Marc Garneau – Canada’s first astronaut
Liberal MP Marc Garneau recently announced in late November of his intention to run for the leadership of the federal Liberal Party of Canada. Yesterday on his website he announced his “Telecommunications Statement”, which urges for increased foreign competition within our telecom industry to drive better service and pricing:
Germany, Sweden, Italy, even France, have no restrictions on foreign investment in telecommunications. It is time for Canada to enter fully into the global market as well.
Canadians are tired and frustrated with big bills, poor service and few choices on wireless, Internet and phone services.
Garneau refers to the CRTC’s recent report where it states Canada’s wireless average revenue per user (ARPU) metric ranks the highest among G7 nations, with us paying 20% more than the US, 70% more than France and 100% more compared to users in Germany and the UK.
On mobile data, on roaming rates and internet – telecommunications services combined, Canadians pay more per month for telecommunications than many of our developed world counterparts.
Beyond just prices, Canadians are frustrated with the endless list of roadblocks: Locked phones, ridiculous contract penalties, hidden service charges, bogus “system access fees”, etc.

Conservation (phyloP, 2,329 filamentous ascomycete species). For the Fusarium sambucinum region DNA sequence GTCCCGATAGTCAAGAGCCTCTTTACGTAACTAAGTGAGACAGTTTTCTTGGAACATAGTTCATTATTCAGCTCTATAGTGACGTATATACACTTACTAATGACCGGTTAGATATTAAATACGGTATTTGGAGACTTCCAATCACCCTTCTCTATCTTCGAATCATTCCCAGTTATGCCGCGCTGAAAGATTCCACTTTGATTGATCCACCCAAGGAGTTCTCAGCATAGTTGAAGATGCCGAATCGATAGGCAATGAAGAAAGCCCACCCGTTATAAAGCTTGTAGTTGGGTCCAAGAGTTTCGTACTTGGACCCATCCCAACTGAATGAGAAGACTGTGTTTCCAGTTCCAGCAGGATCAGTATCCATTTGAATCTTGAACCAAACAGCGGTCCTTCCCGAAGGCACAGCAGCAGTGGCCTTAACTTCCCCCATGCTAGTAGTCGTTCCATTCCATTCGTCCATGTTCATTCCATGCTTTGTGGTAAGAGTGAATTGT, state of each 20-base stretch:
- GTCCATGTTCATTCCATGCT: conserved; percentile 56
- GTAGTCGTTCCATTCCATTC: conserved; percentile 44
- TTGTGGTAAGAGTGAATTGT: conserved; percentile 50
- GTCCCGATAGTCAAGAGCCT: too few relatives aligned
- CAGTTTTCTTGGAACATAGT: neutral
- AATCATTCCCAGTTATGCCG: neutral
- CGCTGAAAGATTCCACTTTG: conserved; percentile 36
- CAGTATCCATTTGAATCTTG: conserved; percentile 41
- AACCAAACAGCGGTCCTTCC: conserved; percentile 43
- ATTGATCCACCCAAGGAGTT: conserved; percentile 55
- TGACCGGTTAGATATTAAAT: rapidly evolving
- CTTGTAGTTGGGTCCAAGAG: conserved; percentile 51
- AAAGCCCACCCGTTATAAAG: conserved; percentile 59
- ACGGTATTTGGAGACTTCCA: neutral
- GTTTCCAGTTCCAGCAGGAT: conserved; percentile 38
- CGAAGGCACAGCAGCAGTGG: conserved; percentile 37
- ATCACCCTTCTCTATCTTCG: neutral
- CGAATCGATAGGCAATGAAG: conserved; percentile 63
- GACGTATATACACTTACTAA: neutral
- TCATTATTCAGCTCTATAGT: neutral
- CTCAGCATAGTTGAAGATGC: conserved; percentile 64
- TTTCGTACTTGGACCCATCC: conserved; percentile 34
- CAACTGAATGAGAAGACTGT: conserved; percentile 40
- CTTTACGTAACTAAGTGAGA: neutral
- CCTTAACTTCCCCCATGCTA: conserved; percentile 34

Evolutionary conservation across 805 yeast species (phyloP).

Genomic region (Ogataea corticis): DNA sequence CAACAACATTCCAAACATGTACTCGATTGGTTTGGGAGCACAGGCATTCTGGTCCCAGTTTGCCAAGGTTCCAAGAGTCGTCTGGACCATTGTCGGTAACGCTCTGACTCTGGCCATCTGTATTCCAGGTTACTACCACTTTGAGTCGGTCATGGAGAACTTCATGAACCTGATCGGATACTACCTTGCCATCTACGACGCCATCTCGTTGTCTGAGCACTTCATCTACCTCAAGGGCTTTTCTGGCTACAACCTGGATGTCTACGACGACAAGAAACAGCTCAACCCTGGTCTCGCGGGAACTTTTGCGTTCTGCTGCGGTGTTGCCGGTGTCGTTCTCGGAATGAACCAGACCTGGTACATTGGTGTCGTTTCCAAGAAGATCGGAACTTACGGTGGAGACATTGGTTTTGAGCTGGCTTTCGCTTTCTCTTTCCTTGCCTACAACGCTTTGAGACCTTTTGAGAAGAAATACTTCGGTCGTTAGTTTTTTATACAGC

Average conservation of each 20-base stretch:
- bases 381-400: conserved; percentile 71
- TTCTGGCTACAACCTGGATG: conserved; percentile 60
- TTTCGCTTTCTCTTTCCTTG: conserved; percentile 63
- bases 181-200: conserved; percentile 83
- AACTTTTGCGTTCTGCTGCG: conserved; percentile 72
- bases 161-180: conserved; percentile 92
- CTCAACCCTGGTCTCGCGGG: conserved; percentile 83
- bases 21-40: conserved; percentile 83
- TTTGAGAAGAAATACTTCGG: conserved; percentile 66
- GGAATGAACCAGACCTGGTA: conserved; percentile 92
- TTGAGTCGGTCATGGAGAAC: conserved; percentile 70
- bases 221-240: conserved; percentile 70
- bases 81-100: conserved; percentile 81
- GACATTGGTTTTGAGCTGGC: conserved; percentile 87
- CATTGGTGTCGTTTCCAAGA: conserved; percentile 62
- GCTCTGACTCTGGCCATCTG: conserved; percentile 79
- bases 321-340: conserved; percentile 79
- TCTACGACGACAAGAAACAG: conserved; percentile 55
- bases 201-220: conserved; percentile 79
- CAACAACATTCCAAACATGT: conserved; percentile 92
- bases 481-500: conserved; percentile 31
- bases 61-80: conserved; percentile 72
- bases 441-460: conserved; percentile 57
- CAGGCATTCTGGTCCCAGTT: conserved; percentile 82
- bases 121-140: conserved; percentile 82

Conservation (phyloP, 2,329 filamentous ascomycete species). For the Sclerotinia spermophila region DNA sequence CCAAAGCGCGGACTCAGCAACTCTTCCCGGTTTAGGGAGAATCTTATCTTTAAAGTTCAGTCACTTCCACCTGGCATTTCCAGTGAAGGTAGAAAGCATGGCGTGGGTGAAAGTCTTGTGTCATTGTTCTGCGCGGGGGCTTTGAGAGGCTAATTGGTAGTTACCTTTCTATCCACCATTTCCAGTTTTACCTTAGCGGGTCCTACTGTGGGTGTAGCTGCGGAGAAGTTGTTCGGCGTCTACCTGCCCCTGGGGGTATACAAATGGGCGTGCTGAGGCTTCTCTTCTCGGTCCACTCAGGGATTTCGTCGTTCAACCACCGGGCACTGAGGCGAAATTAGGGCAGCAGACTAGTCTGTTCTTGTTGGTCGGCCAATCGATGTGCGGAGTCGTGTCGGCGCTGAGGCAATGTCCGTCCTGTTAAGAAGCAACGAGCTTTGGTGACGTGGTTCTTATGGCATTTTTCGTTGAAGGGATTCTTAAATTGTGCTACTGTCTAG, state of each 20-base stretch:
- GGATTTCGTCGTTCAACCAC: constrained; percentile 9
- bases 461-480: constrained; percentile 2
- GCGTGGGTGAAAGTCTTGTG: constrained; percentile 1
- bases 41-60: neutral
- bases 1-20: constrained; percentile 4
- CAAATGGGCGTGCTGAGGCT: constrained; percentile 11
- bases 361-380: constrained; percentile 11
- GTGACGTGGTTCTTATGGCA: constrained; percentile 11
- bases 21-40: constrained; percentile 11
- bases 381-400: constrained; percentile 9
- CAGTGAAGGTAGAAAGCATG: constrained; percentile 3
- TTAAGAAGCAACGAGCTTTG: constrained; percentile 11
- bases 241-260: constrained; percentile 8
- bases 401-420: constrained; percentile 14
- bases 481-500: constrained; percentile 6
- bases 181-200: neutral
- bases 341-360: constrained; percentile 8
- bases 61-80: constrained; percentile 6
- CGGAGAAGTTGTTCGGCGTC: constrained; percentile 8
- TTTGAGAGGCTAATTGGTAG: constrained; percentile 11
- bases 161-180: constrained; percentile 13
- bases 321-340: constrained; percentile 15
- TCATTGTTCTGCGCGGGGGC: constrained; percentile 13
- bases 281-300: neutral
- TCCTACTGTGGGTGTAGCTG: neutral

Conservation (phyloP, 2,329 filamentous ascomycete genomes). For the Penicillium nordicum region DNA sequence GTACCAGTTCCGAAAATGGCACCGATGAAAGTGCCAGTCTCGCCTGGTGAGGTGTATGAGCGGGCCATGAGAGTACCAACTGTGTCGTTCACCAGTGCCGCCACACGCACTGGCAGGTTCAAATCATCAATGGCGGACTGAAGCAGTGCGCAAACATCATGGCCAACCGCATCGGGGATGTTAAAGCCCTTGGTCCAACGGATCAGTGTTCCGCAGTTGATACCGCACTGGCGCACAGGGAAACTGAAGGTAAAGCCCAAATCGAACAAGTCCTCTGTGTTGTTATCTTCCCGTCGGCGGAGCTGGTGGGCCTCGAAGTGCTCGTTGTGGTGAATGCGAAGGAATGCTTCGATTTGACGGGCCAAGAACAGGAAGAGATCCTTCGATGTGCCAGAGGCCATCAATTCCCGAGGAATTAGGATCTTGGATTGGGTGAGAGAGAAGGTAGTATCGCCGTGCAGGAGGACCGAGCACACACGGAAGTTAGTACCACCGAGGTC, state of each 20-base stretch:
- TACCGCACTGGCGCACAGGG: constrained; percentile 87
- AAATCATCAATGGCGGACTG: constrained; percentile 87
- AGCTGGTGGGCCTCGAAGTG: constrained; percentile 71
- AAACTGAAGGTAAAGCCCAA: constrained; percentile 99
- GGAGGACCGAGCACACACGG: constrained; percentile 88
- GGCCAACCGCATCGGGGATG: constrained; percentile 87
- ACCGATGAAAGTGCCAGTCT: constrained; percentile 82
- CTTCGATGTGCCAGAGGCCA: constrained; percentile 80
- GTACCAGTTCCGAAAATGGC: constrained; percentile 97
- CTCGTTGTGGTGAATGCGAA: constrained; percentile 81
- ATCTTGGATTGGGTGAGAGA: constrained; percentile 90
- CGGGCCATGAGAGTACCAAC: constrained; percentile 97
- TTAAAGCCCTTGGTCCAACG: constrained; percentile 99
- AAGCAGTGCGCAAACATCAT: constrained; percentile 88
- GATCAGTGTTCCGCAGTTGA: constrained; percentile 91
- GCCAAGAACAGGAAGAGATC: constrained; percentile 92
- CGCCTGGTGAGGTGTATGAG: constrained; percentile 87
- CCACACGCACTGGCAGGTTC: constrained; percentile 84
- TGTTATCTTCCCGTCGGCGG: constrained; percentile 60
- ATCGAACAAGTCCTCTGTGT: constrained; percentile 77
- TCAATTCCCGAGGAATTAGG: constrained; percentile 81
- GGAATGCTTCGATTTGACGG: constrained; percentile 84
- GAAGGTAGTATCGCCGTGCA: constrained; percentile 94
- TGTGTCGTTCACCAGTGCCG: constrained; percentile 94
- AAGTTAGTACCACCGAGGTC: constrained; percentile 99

Garneau applauds the CRTC’s plans for a wireless code of conduct but doesn’t believe that will change anything. The only option he believes is real-market competition to keep wireless companies in line.
WIND Mobile’s billionaire backer, Egyptian Naguib Sawiris knows a thing about how difficult it is to penetrate the iron grip Canada’s wireless incumbents have on the industry. Last November he boldly declared it was a mistake to enter the protected Canadian market.
With 80% of CCTS complaints related to user billing errors and contract disputes, many wireless customers in Canada don’t feel changes are coming for the better. Earlier we asked if three year contracts are set to disappear.
If Garneau believes he can open up Canada’s wireless industry to foreign competition, we wish him the best of luck in attempting to do so. What do you think? Would foreign competition keep wireless incumbents in check?
[via National Post]